Swachh Survekshan: A Hit Or A Miss?
In 2016, in the wake of Swachh Bharat Abhiyaan, in order to motivate states to maintain a cleaner and more hygienic environment, Swacfh Survekshan was launched. It is the annual nationwide-survey of cleanliness, sanitation, and basic hygiene standards. The first survey in 2016 had only covered 73 cities. However, by 2019, more than 4000 cities were being included. The exercise is carried out by the Ministry of Housing and Urban Affairs (MoHUA).
How is the survey conducted?
The survey is conducted for each quarter based on monthly evaluations. Every month, the Swachh Bharat Mission-Urban online Management Information System (MIS) is updated. This updation is made with citizen validation on the 12-service level progress indicator. Each quarterly assessment holds 25% weightage in the annual survey.
There are two divisions for cities, one with a population of 1-10 lakh and the other with population >10 lakh. For cities with a population less than 1 lakh, the evaluation is done based on zones i.e. North, West, East, South, and North-east.
What are the challenges involved?
Cleanliness and sanitation are charges that fall on the state governments. However, so far, not much has seen improvement. Competition does not help the cause immediately without large scale infrastructural and legislative steps taken towards improving waste management across the country. Right now, a lot of weightage is being given to token changes and symbolism. However, that does not change much in the long term. There is a lack of effective infrastructure, legal requirements, and technical audits when it comes to sanitation.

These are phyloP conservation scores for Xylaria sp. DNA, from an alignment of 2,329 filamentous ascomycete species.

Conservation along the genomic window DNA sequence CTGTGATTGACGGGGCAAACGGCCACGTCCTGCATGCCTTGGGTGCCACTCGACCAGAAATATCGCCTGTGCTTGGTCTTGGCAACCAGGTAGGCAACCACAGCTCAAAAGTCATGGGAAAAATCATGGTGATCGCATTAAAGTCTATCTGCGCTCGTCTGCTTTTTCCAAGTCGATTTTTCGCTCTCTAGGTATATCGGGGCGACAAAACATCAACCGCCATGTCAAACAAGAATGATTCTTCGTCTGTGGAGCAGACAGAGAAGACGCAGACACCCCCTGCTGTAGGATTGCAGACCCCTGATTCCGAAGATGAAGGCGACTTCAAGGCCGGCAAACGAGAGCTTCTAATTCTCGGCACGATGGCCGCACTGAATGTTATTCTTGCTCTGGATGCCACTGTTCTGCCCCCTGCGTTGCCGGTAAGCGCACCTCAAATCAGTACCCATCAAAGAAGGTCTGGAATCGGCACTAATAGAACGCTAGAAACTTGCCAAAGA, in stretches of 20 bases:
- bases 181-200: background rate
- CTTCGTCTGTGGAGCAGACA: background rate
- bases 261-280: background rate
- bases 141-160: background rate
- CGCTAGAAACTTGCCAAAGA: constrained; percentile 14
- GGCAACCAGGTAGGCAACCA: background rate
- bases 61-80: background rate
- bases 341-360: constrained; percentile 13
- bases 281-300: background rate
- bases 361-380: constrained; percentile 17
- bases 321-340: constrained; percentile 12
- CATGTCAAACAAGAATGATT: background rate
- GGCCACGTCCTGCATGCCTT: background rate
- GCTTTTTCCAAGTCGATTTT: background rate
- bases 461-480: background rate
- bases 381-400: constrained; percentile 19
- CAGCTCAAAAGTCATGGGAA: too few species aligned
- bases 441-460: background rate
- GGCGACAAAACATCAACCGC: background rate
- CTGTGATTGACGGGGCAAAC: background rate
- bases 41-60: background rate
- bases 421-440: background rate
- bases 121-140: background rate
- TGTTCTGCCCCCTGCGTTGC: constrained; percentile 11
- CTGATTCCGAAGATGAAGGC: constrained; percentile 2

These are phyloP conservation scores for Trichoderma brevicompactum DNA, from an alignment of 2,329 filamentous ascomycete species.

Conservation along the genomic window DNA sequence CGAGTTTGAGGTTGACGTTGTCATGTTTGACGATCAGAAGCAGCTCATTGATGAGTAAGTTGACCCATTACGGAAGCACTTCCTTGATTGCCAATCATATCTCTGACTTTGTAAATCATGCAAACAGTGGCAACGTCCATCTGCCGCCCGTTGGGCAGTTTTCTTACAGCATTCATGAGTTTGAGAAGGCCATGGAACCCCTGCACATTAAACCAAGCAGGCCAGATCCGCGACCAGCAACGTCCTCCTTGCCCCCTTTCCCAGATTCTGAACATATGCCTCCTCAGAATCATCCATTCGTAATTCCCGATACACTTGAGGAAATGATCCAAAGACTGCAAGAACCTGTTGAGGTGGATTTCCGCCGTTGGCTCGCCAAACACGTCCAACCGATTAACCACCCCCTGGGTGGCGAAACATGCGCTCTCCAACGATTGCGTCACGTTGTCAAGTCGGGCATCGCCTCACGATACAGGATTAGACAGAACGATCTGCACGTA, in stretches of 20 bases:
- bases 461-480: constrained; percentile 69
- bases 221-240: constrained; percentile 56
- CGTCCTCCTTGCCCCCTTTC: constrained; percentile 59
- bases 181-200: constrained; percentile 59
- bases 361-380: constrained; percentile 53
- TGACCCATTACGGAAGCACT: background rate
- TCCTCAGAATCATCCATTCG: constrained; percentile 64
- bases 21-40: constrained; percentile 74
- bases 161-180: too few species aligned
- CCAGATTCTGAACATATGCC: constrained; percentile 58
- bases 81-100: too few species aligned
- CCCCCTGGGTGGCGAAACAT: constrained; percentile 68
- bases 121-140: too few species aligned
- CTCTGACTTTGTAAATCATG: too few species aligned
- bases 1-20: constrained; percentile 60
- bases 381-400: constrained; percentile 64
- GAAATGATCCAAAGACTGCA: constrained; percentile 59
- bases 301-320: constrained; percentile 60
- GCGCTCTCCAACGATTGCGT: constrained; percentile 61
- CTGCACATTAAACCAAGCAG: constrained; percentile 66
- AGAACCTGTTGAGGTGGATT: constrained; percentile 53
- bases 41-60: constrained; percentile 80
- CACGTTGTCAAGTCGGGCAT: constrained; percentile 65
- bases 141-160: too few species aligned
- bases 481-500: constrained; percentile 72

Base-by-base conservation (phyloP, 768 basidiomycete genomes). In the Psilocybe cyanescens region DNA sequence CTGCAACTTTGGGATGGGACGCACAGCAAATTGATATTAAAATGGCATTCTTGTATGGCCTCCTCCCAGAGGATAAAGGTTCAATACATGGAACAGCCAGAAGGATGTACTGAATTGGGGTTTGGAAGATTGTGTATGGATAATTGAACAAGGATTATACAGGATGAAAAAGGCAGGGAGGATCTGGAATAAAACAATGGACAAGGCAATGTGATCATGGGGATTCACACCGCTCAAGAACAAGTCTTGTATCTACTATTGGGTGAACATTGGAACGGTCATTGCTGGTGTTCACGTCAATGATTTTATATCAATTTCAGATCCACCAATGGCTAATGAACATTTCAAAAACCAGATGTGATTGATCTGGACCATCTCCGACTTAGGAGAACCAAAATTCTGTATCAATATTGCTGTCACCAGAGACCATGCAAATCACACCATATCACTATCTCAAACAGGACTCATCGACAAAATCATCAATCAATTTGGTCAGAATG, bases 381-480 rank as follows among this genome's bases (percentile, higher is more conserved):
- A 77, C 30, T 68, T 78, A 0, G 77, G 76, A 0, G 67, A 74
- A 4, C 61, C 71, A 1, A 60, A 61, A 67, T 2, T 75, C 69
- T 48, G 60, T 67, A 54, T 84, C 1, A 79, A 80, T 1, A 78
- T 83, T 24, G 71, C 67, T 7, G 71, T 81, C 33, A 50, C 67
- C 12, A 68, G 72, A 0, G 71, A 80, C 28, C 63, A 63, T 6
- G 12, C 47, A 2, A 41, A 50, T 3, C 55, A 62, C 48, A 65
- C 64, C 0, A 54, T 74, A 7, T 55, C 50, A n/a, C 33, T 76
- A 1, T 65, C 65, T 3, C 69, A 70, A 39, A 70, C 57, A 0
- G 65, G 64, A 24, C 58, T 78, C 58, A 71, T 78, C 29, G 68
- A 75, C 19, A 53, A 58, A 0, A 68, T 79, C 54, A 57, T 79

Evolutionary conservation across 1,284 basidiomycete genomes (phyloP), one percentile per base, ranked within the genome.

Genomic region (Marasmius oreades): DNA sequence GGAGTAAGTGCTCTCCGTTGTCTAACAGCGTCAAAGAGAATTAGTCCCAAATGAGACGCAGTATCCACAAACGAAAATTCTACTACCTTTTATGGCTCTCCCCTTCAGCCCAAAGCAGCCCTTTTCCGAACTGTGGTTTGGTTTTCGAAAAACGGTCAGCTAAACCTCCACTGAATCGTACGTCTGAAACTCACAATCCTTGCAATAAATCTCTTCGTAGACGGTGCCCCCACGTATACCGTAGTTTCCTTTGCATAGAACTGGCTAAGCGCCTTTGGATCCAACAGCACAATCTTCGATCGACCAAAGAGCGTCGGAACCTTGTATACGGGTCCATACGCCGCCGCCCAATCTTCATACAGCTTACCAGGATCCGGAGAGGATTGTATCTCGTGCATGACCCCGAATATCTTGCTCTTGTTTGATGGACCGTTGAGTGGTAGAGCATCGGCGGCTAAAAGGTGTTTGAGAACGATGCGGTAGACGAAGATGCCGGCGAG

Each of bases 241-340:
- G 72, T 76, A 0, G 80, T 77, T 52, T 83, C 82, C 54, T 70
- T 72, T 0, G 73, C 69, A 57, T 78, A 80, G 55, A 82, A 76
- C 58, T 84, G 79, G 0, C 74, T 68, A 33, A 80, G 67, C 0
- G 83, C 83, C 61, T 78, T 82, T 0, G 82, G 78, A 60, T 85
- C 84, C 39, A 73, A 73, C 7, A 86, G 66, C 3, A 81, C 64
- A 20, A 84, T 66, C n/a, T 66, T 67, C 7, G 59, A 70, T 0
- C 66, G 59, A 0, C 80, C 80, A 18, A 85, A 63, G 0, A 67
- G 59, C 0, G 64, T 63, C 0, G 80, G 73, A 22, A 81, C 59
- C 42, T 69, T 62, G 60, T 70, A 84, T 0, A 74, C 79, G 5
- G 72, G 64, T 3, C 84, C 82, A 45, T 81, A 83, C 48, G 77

How is the government meeting the challenges?
MoHUA has taken up the ambitious task of 100% safe processing and disposal of waste and complete fecal sludge and septage management. This, although a massive endeavor, is the first right step.
MoHUA has also sanctioned funds towards Atal Mission for Rejuvenation and Urban Transformation (AMRUT) that states can access to meet their infrastructure needs. MoHUA has also clarified that a high weightage will be given to sustainable and ecologically sound management when ranking the cities.
Worldwide, a circular economy centered around the principle of “reuse, reduce, recycle” is being emphasized. The center needs to aid states with funding for creating a futuristic and technologically advanced infrastructure that not only manages waste but also emphasizes on recycling it to produce goods. This will lead to reduced pressure on natural resources while helping the Indian economy grow. Swachh Survekshan is just one step towards that end goal.
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